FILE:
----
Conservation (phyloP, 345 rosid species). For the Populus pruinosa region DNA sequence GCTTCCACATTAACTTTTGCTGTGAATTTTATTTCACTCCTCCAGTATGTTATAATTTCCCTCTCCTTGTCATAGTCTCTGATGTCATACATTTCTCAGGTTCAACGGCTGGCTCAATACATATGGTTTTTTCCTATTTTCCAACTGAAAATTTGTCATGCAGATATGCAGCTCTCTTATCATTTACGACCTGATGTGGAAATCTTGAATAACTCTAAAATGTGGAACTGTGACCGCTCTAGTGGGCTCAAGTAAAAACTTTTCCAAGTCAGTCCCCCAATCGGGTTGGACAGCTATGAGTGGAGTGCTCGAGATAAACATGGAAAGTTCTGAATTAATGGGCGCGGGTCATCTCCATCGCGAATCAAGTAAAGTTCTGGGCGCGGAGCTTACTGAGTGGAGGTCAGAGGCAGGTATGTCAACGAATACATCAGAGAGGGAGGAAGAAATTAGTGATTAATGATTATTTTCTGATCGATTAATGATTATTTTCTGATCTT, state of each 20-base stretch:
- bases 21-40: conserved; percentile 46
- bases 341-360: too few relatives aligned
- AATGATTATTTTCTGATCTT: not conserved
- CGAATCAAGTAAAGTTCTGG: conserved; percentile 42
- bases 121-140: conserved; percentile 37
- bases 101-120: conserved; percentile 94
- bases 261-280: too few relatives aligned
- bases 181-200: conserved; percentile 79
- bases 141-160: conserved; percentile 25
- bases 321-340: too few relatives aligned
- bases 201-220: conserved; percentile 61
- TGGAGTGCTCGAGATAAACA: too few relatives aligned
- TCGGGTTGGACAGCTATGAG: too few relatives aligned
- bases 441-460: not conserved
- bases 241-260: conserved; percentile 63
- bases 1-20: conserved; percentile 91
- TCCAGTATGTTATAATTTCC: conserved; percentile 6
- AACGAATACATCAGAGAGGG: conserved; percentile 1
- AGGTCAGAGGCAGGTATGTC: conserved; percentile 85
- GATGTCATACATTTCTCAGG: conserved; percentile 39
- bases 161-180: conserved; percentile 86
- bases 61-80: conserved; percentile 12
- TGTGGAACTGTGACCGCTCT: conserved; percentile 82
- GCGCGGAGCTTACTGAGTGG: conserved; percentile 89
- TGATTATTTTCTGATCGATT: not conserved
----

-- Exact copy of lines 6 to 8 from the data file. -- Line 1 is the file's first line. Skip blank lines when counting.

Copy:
- bases 121-140: conserved; percentile 37
- bases 101-120: conserved; percentile 94
- bases 261-280: too few relatives aligned